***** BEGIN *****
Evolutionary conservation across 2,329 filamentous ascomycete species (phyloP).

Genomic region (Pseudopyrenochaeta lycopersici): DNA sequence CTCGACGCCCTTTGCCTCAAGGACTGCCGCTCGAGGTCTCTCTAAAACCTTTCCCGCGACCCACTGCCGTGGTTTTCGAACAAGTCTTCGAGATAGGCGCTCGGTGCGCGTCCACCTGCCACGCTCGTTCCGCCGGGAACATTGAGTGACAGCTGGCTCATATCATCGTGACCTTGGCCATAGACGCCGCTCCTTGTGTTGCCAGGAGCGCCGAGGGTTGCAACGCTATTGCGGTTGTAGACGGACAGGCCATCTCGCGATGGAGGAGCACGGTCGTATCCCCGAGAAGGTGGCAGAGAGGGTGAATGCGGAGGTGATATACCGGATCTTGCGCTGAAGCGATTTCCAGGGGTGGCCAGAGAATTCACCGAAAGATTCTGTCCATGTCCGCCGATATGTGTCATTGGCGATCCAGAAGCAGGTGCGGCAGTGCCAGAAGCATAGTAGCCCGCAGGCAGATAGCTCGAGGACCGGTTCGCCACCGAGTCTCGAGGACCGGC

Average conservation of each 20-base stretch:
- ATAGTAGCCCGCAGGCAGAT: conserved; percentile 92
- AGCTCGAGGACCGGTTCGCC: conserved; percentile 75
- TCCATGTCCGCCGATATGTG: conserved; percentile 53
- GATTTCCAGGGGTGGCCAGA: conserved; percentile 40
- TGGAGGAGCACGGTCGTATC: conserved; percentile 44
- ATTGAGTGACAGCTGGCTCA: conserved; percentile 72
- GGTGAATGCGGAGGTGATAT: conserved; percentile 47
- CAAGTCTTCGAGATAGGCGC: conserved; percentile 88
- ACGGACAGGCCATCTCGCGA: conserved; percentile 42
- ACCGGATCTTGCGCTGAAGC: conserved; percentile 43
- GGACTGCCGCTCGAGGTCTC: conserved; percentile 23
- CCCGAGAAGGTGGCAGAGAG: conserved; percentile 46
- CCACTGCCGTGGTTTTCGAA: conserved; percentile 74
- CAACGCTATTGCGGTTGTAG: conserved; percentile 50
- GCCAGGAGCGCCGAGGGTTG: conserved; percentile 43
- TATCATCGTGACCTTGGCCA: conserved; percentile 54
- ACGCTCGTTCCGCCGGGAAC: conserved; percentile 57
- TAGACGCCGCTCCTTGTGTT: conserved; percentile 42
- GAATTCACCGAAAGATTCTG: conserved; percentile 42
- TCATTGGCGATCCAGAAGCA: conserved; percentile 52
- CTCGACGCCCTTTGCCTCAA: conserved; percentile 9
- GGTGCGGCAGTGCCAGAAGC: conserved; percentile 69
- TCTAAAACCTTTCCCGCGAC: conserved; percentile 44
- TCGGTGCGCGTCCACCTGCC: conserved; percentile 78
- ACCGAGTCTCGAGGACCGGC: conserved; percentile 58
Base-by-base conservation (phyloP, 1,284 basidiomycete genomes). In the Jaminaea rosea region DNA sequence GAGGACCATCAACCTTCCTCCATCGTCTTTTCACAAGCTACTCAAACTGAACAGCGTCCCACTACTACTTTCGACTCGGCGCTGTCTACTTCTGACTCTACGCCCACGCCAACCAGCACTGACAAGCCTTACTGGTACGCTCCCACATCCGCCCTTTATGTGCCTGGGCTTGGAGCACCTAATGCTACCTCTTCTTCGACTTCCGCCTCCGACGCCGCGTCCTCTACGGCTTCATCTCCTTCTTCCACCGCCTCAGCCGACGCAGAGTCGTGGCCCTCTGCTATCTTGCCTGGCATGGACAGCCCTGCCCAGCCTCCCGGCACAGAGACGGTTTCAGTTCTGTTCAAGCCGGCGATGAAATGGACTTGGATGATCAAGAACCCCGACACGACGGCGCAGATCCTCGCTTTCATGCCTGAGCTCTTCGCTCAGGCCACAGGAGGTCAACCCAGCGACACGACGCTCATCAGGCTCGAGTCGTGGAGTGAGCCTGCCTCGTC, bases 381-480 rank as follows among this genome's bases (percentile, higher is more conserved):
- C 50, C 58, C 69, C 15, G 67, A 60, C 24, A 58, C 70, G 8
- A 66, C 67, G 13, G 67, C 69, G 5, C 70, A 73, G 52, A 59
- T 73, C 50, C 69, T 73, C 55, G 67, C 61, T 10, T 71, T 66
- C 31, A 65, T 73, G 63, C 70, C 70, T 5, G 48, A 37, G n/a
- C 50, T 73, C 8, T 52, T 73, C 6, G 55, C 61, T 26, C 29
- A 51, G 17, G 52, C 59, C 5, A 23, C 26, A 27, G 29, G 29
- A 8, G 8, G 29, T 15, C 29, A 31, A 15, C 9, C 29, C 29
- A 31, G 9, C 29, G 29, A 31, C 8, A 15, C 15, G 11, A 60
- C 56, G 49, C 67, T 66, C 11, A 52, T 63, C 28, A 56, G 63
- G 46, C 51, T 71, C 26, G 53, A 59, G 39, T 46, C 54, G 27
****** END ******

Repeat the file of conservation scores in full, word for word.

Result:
Evolutionary conservation across 2,329 filamentous ascomycete species (phyloP).

Genomic region (Pseudopyrenochaeta lycopersici): DNA sequence CTCGACGCCCTTTGCCTCAAGGACTGCCGCTCGAGGTCTCTCTAAAACCTTTCCCGCGACCCACTGCCGTGGTTTTCGAACAAGTCTTCGAGATAGGCGCTCGGTGCGCGTCCACCTGCCACGCTCGTTCCGCCGGGAACATTGAGTGACAGCTGGCTCATATCATCGTGACCTTGGCCATAGACGCCGCTCCTTGTGTTGCCAGGAGCGCCGAGGGTTGCAACGCTATTGCGGTTGTAGACGGACAGGCCATCTCGCGATGGAGGAGCACGGTCGTATCCCCGAGAAGGTGGCAGAGAGGGTGAATGCGGAGGTGATATACCGGATCTTGCGCTGAAGCGATTTCCAGGGGTGGCCAGAGAATTCACCGAAAGATTCTGTCCATGTCCGCCGATATGTGTCATTGGCGATCCAGAAGCAGGTGCGGCAGTGCCAGAAGCATAGTAGCCCGCAGGCAGATAGCTCGAGGACCGGTTCGCCACCGAGTCTCGAGGACCGGC

Average conservation of each 20-base stretch:
- ATAGTAGCCCGCAGGCAGAT: conserved; percentile 92
- AGCTCGAGGACCGGTTCGCC: conserved; percentile 75
- TCCATGTCCGCCGATATGTG: conserved; percentile 53
- GATTTCCAGGGGTGGCCAGA: conserved; percentile 40
- TGGAGGAGCACGGTCGTATC: conserved; percentile 44
- ATTGAGTGACAGCTGGCTCA: conserved; percentile 72
- GGTGAATGCGGAGGTGATAT: conserved; percentile 47
- CAAGTCTTCGAGATAGGCGC: conserved; percentile 88
- ACGGACAGGCCATCTCGCGA: conserved; percentile 42
- ACCGGATCTTGCGCTGAAGC: conserved; percentile 43
- GGACTGCCGCTCGAGGTCTC: conserved; percentile 23
- CCCGAGAAGGTGGCAGAGAG: conserved; percentile 46
- CCACTGCCGTGGTTTTCGAA: conserved; percentile 74
- CAACGCTATTGCGGTTGTAG: conserved; percentile 50
- GCCAGGAGCGCCGAGGGTTG: conserved; percentile 43
- TATCATCGTGACCTTGGCCA: conserved; percentile 54
- ACGCTCGTTCCGCCGGGAAC: conserved; percentile 57
- TAGACGCCGCTCCTTGTGTT: conserved; percentile 42
- GAATTCACCGAAAGATTCTG: conserved; percentile 42
- TCATTGGCGATCCAGAAGCA: conserved; percentile 52
- CTCGACGCCCTTTGCCTCAA: conserved; percentile 9
- GGTGCGGCAGTGCCAGAAGC: conserved; percentile 69
- TCTAAAACCTTTCCCGCGAC: conserved; percentile 44
- TCGGTGCGCGTCCACCTGCC: conserved; percentile 78
- ACCGAGTCTCGAGGACCGGC: conserved; percentile 58
Base-by-base conservation (phyloP, 1,284 basidiomycete genomes). In the Jaminaea rosea region DNA sequence GAGGACCATCAACCTTCCTCCATCGTCTTTTCACAAGCTACTCAAACTGAACAGCGTCCCACTACTACTTTCGACTCGGCGCTGTCTACTTCTGACTCTACGCCCACGCCAACCAGCACTGACAAGCCTTACTGGTACGCTCCCACATCCGCCCTTTATGTGCCTGGGCTTGGAGCACCTAATGCTACCTCTTCTTCGACTTCCGCCTCCGACGCCGCGTCCTCTACGGCTTCATCTCCTTCTTCCACCGCCTCAGCCGACGCAGAGTCGTGGCCCTCTGCTATCTTGCCTGGCATGGACAGCCCTGCCCAGCCTCCCGGCACAGAGACGGTTTCAGTTCTGTTCAAGCCGGCGATGAAATGGACTTGGATGATCAAGAACCCCGACACGACGGCGCAGATCCTCGCTTTCATGCCTGAGCTCTTCGCTCAGGCCACAGGAGGTCAACCCAGCGACACGACGCTCATCAGGCTCGAGTCGTGGAGTGAGCCTGCCTCGTC, bases 381-480 rank as follows among this genome's bases (percentile, higher is more conserved):
- C 50, C 58, C 69, C 15, G 67, A 60, C 24, A 58, C 70, G 8
- A 66, C 67, G 13, G 67, C 69, G 5, C 70, A 73, G 52, A 59
- T 73, C 50, C 69, T 73, C 55, G 67, C 61, T 10, T 71, T 66
- C 31, A 65, T 73, G 63, C 70, C 70, T 5, G 48, A 37, G n/a
- C 50, T 73, C 8, T 52, T 73, C 6, G 55, C 61, T 26, C 29
- A 51, G 17, G 52, C 59, C 5, A 23, C 26, A 27, G 29, G 29
- A 8, G 8, G 29, T 15, C 29, A 31, A 15, C 9, C 29, C 29
- A 31, G 9, C 29, G 29, A 31, C 8, A 15, C 15, G 11, A 60
- C 56, G 49, C 67, T 66, C 11, A 52, T 63, C 28, A 56, G 63
- G 46, C 51, T 71, C 26, G 53, A 59, G 39, T 46, C 54, G 27